This big stories of the week from the world of PR, media and communications, including Snapchat’s warning, Apple’s hire, Piccadilly Circus, Radio 1’s listening stats and Facebook’s publisher experiment.
1. Snapchat’s first ASA warning
Geordie Shore star Marnie Simpson was cautioned this week by the Advertising Standards Authority (ASA) for falling foul of its advertising rules. This is the first time the social network has provoked a caution for a user not clearly labelling an advert.
The Snapchat post that drew a complaint. ‘showed an image of Marnie Simpson holding a Diamond Whites product close to her face. Text on the snap stated “50% off everything from Diamond Whites! Swipe up [Heart emoji]” and “www.diamondwhites.co”.’
While Diamond Whites argued that Marnie’s two-year relationship with the company was their grounds for believing the advert was clear, the ASA still ruled it was not correctly labelled as an advert and so upheld the original complaint.
What is unique about the case is that, due to the nature of Snapchat, the advert only appeared for a limited amount of time and was already history by the time the complaint was investigated. ASA ruled the advert must not appear again in its current form and all future adverts must include #ad. Whether this opens the floodgates for more Snapchat complaints remains to be seen, but what’s clear is the ASA is continuing to monitor social media to keep up with technological advances.
2. Apple hires Jay Hunt
Jay Hunt, who engineered the acquisition of The Great British Bake Off from BBC to Channel 4, has been appointed creative chief at Apple’s European video operations. She has also previously worked at the BBC and Channel 5, and is responsible for the likes of Sherlock, Luther, Humans and Gogglebox.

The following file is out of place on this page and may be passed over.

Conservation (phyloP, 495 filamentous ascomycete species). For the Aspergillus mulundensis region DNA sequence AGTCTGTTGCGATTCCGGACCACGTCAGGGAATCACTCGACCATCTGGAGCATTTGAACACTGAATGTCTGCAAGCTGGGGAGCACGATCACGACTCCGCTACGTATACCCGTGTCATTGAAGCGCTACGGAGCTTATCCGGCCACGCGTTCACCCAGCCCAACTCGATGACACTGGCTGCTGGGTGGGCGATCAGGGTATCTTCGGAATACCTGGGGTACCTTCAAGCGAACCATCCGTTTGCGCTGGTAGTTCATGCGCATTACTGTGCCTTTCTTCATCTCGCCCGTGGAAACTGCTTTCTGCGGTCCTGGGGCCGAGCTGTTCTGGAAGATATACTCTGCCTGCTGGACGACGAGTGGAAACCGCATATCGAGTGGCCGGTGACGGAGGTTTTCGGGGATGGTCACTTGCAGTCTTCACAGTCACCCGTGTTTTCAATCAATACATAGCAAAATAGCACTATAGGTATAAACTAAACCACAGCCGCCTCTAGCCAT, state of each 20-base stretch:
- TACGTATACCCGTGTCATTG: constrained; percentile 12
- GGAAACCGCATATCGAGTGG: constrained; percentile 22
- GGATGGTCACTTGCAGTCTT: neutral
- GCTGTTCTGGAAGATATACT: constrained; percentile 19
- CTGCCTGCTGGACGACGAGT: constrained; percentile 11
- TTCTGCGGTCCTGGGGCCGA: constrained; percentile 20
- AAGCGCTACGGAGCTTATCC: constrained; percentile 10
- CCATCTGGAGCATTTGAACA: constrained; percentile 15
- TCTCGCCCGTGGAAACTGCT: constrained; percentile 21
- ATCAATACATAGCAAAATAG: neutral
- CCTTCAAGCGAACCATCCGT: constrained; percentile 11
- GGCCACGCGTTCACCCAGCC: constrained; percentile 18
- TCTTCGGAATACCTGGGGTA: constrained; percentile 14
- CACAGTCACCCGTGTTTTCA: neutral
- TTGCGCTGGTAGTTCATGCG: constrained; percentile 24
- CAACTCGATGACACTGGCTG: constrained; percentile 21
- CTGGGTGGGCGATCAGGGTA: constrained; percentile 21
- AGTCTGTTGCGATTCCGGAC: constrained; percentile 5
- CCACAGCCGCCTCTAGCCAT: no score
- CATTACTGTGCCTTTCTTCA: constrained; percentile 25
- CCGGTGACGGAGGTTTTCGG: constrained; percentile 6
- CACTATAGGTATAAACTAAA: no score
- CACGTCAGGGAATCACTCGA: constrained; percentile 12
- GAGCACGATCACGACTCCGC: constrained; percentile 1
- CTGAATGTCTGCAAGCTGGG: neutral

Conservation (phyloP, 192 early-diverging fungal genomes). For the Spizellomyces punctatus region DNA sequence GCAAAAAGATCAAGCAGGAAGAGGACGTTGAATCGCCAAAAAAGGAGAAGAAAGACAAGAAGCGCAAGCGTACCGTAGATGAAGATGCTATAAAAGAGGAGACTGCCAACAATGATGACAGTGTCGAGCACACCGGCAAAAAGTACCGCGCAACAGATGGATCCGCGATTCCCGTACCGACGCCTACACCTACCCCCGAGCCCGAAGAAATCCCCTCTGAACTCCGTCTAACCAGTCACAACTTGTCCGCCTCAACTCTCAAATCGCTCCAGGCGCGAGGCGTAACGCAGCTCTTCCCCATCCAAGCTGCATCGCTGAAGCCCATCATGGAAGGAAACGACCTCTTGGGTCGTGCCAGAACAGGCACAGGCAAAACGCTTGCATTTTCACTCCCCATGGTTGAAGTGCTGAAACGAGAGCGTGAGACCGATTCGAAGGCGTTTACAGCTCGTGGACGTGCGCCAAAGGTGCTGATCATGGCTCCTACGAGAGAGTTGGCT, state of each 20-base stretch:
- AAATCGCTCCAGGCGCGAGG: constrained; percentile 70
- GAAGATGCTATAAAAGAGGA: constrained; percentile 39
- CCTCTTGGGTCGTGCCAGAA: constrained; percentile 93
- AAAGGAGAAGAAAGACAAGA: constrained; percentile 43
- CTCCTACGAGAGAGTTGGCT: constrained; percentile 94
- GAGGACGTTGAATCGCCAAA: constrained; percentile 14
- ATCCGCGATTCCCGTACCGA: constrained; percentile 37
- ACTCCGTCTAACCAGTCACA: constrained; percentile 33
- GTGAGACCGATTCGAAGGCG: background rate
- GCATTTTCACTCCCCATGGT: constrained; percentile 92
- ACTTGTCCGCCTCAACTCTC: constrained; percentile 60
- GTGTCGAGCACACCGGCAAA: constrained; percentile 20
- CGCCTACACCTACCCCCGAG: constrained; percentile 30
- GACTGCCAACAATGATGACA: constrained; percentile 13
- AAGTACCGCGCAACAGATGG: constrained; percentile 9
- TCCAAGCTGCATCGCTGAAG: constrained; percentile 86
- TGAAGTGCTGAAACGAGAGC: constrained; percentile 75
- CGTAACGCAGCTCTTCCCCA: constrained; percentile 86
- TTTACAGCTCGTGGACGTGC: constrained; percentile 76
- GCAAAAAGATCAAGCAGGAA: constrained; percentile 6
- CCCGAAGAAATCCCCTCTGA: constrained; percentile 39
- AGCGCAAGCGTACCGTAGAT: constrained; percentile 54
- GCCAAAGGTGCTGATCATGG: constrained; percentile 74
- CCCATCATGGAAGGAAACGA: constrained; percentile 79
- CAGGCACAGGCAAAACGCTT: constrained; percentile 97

Jay resigned from her role as chief creative officer of Channel 4 in June, after missing out on the role of chief executive of the broadcaster, which eventually went to Alex Mahon. The appointment signals Apple’s intent to get serious about content, as it looks to take on both existing channels as well as the established giants of on demand, Netflix and Amazon. Hunt takes up the new role in January.
3. It’s like Piccadilly Circus
The advertising hoarding in London’s Piccadilly Circus – called ‘The Curve’ – has been switched on after recent renovations. The, now, single screen is the largest of its kind in Europe, measuring about 780sqm. It is made up of 11.6 million bulbs and is expected to last 10 years.
Check out The Drum’s report from Piccadilly Circus above, as the lights get turned on.
4. Radio 1’s breakfast cheery-woes
Nick Grimshaw’s Radio 1 Breakfast Show recorded just 4.93 million weekly listeners in the third quarter of 2017, the lowest numbers the show has achieved since records began.
While the Breakfast Show achieved nearly double the audience under previous presenter Chris Moyles, station controller Ben Cooper is not publicly concerned as he originally set Nick Grimshaw out on a path to attract a new younger audience and ‘scare off’ over-thirties. The station’s social media following is in the millions, which contributes to what makes it, according to Cooper, ‘the most relevant youth brand in the UK today’. The aim for Radio 1 going forward is to remain in front of its closest rivals both in listeners numbers and across ‘new’ media.
5. Facebook’s great publisher experiment
Facebook ran a recent test so that publishers’ content no longer appeared on users’ News Feeds but on their ‘Explore’ feed. This secondary feed is everything that isn’t from your immediate followers, companies you’ve liked or sponsored posts. In six test countries – Sri Lanka, Bolivia, Slovakie, Serbia, Guatemala and Cambodia – the main News Feed ONLY had posts from your friends and sponsored posts.
As the BBC’s Rory Cellan-Jones points out, this included publishers who weren’t willing to pay to sponsor their posts. One Slovakian journalist wrote about the impact on Medium, in a post entitled ‘Biggest drop in organic reach we’ve ever seen’. Facebook quickly clarified its position in a blog post, claiming there were no plans to roll this out further – but the move had already sent shivers through newsrooms around the world. In the digital age, where a handful of tech giants control the majority of content the public sees, publishers are now at the mercy of coders and software developers.